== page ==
FRANKFURT (Reuters) - Bundesbank chief Joachim Nagel cautioned the European Central Bank against trying to push down borrowing costs on the euro zone's southern rim and said focus should be on fighting off inflation, which may require more rate hikes than now projected.
The ECB last month pledged to buy more bonds from debt-laden countries like Italy and Spain to contain a widening spread between their borrowing costs and Germany's, arguing that unwarranted market moves jeopardised the success of monetary policy.
But Nagel said such help should only come in case of exceptional circumstances with narrowly defined conditions and duration so the ECB avoided signalling that it will always assure favourable financing conditions.
"I would thus caution against using monetary policy instruments to limit risk premia, as it is virtually impossible to establish for sure whether or not a widened spread is fundamentally justified," Nagel said in a speech.
The comments are Nagel's biggest public push-back against ECB policy since he took office in early 2022 and signal a potential revival of the divide between the ECB and its biggest shareholder that characterised the last decade.
While Nagel did not outright oppose the ECB's plans in his remarks, sources close to the discussion said he objected to the promise of new support at a June 15 emergency policy meeting.
If support is indeed granted, it must be "strictly temporary" and must keep pressure on countries to run sustainable fiscal policies and cut their debt levels, he added.
Help must also be justified solely on monetary policy grounds and bond purchases in the south must be neutralised so the overall policy stance is not affected.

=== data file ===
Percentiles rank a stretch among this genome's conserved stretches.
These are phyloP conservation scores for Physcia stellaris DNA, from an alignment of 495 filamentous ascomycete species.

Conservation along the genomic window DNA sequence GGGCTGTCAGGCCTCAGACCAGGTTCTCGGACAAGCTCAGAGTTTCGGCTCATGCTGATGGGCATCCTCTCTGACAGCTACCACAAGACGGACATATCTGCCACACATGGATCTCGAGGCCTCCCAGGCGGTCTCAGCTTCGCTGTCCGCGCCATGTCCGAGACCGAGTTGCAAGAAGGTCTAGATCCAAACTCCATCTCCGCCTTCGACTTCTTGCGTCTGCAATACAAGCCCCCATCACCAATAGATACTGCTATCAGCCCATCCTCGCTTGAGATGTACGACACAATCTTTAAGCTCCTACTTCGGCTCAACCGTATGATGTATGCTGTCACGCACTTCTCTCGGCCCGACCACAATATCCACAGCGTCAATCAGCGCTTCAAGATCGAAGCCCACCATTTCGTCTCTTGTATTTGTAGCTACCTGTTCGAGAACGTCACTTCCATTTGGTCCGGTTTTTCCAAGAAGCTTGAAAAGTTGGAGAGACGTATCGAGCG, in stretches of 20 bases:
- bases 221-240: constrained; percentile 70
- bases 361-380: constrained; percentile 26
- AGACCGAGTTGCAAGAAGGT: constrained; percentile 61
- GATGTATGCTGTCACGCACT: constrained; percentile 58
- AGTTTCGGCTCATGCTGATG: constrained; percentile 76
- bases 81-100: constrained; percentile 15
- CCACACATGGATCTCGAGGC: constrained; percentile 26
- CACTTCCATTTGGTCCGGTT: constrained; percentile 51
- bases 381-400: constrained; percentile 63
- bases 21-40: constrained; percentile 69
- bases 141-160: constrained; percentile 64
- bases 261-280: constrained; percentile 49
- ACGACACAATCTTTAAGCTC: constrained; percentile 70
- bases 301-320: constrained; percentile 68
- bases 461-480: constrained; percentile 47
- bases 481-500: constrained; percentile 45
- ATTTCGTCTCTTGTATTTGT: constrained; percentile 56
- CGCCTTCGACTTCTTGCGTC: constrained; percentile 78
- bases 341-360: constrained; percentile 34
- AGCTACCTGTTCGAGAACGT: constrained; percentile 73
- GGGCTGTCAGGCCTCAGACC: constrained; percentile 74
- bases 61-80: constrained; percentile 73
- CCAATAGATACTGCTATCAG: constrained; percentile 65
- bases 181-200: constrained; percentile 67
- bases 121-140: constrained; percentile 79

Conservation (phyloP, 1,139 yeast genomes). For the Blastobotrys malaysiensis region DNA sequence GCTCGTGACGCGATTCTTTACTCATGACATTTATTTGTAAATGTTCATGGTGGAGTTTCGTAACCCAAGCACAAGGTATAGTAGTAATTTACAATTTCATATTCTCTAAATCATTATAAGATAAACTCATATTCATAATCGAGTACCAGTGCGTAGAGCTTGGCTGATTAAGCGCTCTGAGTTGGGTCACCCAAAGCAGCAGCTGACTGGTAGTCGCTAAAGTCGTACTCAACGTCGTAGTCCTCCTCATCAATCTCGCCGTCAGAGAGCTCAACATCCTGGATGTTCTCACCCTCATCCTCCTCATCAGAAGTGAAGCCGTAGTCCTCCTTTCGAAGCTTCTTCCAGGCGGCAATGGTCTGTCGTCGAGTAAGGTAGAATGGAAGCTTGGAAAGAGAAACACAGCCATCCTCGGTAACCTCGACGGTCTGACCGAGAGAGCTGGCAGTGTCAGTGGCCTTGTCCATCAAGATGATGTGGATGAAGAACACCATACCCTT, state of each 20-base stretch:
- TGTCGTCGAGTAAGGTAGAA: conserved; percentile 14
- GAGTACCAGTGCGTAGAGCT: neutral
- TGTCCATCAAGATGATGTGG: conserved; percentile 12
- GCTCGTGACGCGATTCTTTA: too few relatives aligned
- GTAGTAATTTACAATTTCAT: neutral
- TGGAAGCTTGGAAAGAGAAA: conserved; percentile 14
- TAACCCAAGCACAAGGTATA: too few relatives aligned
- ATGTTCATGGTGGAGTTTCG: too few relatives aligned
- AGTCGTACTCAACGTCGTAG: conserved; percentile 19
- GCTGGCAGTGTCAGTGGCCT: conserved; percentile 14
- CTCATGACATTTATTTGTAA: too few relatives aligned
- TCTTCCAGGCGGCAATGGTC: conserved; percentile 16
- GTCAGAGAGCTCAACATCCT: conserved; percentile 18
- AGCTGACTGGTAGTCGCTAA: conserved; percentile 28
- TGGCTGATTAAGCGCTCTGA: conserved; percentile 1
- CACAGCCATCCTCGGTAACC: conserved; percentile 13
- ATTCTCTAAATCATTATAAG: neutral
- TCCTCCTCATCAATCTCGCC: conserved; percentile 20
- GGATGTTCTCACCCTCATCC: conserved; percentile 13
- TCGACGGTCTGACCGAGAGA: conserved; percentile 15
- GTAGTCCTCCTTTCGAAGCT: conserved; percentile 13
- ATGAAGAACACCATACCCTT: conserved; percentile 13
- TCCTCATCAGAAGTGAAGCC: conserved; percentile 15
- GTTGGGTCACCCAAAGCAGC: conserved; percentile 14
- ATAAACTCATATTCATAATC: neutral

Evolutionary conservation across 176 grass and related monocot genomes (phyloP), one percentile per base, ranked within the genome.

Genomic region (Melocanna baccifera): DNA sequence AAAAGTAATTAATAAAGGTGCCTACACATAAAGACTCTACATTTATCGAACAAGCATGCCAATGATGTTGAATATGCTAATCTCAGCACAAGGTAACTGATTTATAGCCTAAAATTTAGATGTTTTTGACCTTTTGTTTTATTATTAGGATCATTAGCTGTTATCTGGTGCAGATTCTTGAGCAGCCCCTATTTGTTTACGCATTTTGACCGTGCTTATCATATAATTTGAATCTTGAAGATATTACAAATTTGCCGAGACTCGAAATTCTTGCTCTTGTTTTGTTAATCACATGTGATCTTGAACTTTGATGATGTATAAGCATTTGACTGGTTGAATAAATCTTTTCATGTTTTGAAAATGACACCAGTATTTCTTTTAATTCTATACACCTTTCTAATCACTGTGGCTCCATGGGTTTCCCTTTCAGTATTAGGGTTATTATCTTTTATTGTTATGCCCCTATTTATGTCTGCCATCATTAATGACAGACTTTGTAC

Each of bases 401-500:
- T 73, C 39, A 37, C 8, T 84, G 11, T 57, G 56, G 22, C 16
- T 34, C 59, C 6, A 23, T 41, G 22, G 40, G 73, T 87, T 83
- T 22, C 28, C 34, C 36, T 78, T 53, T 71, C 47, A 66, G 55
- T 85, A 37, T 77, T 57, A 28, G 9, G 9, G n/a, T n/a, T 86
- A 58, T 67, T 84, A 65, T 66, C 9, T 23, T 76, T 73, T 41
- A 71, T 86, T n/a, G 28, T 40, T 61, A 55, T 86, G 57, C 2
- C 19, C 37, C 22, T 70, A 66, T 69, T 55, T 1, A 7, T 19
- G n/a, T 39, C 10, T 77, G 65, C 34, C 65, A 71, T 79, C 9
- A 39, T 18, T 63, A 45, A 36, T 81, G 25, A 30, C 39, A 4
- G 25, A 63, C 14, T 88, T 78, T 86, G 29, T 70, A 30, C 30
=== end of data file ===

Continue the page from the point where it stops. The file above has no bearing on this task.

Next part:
Instead of fighting financial fragmentation, Nagel pointed to high inflation as the top concern and said that should be the ECB's focus because the rate hikes planned now may be insufficient.
The ECB plans its first rate increase in over a decade later this month before subsequent moves towards the "neutral" rate, which neither slows nor stimulates growth.
"Even that could potentially be insufficient to bring the medium-term price outlook in line with the 2% target," he said. "A restrictive monetary policy stance may be necessary to achieve this, at least temporarily."
At 8.6%, inflation is more than four times the ECB's target and even longer term expectations are drifting up, raising the risk that expectations become de-anchored as firms and households lose trust in the central bank's commitment to its objective.
"De-anchoring of inflation expectations has to be prevented no matter what," Nagel said. "Which now calls for resolute monetary policy action... the still very accommodative monetary policy stance should swiftly be abandoned."
The ECB plans another rate hike in September, which is set to be bigger than the 25-basis point increase in July, unless the inflation outlook improves.
(Reporting by Balazs Koranyi, editing by Ed Osmond)